It’s very straightforward to reach Burstall Lakes. Unless you have avalanche training and gear, you should stop at Burstall Lakes. Don’t continue on to the pass as it gets complicated in winter conditions and falls into avalanche terrain, deaths have occurred here.

This hike is best done with a mixture of snowshoeing and microspikes. It’s not the most well-trafficked trail in Kananaskis, meaning you could have to break a lot of trail, especially if you are the first one at the trailhead after a significant snowfall. Without snowshoes, this could make for a very tiring day. Consider a side trip to Hogarth Lakes if you aren’t too cold and want a little more.


Rawson Lake

rawson lake in winter
  • Trailhead: Upper Lake Day Use
  • Length: 6 km
  • Elevation Gain: 300 m
  • Difficulty: Moderate
  • Duration: 3-5 hours

Starting at the beautiful Kananaskis Lakes, the trail to Rawson Lake is popular in the summertime. Enjoy the views of Upper Kananaskis Lake for the beginning of this trail, passing by frozen waterfalls and streams along the way. The elevation gain starts around the 1.3 km mark and keeps climbing until Rawson Lake.

Once you make it to Rawson Lake, it’s best to stop here and enjoy the views of Mount Sarrail ahead of you. While it’s great to walk around Rawson Lake in the summer, doing so in the winter will put you in avalanche terrain.

I’ve also seen many people walk across the lake in the winter; not only does this put you in the line of an avalanche, but on possibly unsafe ice.


West Wind Pass

West Wind Pass in winter
  • Trailhead: West Wind Pass Trailhead
  • Length: 4.7 km
  • Elevation Gain: 356 meters
  • Difficulty: Moderate
  • Duration: 2-3 hours

A fun and rewarding Kananaskis winter hike that gives you superb views of Spray Lakes is West Wind Pass. Some of the elevation gain on the trail may really get your heart pumping – it gets pretty steep in some sections. Because of the steepness, it’s best to have poles and microspikes in the winter.

When you make it to West Wind Pass, you’ll have great views towards Canmore on one side and epic views of the Spray Lakes. This trail is not called West Wind Pass for nothing either. Bring a good shell and down jacket; the winter winds will surely freeze your face.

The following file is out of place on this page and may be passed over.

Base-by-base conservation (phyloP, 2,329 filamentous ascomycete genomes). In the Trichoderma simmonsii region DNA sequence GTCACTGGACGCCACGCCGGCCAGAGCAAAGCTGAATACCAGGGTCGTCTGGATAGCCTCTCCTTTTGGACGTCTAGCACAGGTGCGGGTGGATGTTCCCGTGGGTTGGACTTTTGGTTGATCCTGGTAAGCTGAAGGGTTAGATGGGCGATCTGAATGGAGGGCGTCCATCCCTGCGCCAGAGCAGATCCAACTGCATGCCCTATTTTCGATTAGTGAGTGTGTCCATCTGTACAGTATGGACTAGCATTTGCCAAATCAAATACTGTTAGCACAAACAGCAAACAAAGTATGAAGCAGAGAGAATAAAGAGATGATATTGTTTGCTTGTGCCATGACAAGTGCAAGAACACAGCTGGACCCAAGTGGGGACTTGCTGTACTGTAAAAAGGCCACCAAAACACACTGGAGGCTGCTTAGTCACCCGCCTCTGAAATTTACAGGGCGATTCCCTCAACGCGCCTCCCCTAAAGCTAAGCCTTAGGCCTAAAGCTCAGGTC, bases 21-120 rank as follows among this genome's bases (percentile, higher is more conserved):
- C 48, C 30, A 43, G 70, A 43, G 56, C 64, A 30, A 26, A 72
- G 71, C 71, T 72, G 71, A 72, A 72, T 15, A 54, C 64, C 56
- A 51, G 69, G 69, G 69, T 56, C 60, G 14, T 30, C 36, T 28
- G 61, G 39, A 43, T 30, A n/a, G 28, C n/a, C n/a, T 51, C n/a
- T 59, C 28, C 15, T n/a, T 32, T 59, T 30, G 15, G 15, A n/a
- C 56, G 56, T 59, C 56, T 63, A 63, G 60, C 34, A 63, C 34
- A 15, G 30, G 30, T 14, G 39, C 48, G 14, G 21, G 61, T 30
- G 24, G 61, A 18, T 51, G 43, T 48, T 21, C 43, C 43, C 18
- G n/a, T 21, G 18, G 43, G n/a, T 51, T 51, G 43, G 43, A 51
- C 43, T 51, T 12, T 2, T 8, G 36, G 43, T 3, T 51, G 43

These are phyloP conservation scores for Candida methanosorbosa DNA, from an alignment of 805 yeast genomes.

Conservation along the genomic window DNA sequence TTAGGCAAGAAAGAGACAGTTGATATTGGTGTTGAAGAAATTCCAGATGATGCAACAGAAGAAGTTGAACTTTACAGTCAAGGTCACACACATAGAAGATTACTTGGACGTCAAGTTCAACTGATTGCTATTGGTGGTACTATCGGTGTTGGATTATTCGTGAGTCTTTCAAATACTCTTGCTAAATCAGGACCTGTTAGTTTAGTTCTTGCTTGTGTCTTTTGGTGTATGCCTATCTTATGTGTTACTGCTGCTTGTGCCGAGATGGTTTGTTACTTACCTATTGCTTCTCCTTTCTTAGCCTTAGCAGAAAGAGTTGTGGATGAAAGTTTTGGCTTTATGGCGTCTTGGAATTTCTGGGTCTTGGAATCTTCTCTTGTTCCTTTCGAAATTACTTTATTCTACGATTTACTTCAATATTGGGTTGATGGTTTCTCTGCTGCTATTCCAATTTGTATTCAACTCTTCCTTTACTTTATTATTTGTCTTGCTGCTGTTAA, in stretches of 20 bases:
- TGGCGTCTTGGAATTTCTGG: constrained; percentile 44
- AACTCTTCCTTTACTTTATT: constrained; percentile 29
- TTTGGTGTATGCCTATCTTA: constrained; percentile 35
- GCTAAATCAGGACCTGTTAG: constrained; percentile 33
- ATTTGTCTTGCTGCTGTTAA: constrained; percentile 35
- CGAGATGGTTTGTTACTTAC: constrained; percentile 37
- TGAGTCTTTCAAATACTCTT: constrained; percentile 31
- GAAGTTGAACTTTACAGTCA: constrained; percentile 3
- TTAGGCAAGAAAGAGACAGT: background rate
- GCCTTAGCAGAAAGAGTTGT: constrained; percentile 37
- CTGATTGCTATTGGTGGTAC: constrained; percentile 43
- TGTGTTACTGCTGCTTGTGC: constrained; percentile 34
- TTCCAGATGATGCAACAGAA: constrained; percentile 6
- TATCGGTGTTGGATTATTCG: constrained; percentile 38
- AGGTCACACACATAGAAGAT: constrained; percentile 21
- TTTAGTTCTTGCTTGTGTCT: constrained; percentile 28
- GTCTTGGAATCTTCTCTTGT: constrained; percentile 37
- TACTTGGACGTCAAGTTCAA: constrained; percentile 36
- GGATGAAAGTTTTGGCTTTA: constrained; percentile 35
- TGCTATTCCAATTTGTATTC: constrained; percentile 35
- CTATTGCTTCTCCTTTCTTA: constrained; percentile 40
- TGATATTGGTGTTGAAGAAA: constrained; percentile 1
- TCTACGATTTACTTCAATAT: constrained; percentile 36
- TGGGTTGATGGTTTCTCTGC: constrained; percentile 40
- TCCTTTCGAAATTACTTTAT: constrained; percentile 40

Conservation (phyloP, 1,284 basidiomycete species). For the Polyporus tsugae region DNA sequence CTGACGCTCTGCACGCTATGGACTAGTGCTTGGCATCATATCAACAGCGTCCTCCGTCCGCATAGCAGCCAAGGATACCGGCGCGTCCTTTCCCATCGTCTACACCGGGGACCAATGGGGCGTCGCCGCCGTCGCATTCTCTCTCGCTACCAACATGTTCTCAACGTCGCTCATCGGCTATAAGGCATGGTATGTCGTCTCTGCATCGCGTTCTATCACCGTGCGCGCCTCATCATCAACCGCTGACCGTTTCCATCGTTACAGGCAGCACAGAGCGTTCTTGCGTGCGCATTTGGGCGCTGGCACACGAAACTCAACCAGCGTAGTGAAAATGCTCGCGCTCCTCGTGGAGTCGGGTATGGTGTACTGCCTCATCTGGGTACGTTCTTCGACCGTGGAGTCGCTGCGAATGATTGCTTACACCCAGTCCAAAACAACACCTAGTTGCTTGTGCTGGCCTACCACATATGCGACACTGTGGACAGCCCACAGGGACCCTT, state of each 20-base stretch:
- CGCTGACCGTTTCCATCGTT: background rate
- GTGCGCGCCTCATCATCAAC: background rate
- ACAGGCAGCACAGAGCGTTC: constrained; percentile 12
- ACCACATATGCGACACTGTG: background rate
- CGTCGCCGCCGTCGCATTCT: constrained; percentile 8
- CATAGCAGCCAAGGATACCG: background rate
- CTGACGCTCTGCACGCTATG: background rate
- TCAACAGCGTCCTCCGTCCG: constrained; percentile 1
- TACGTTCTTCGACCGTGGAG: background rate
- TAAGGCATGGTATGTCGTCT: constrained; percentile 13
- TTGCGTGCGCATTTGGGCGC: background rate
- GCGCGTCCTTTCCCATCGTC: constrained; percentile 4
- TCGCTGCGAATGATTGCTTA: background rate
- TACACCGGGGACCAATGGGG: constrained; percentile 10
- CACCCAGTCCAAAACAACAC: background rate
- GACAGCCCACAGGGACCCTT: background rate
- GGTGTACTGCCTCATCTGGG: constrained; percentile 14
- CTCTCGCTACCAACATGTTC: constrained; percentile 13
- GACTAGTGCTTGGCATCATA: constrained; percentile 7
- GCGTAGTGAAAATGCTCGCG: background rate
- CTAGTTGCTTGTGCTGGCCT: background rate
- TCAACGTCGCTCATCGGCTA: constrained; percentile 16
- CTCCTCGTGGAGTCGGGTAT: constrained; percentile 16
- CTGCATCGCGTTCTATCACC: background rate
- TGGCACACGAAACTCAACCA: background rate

Prairie Mountain

Prairie Mountain in winter
Barrier Lake in the winter
  • Trailhead: Prairie Mountain Trailhead
  • Length: 6.6 km
  • Duration: 2-4 hours
  • Elevation Gain: 666 m
  • Difficulty: Moderate

This is one of the steepest winter hikes in Kananaskis on this list. I love the hike up to Prairie Mountain as it’s a well-trafficked trail that is wide and easy-going, though it does get steep in sections and will undoubtedly be a workout!

The best part about this hike is the view towards Barrier Lake from the top! Many hikers love to do this hike at sunrise for the gorgeous mountain glow you’ll get from the overlook, and in the winter, instead of starting your hike at 4am, you can begin at 7am!

Overall this is an excellent half-day hike with superb views. If you want an entire 16 loop, you can head down the Jewell Pass Trail.


Watridge Lake

Watridge Lake
  • Trailhead: Mt Shark Day Use
  • Length: 8.2 km
  • Elevation Gain: 194 meters
  • Duration: 2-3 hours
  • Difficulty: Moderate

This beautiful and easy hiking trail near Mount Shark and Mount Engadine Lodge is great for anyone wanting to hike over 5km. This easy and well-marked trail in the Spray Valley Provincial Park is great for hiking, snowshoeing, fat biking, and cross country skiing!

The Watridge Lake trail is wide and flat. It allows for hikers to take in the mountain views in all directions. With a total elevation gain under 200 meters, you’ll never feel like you are putting too much work in. If you are up for it, you can add on the short and steep hike to Karst Spring, which highlights the entire area.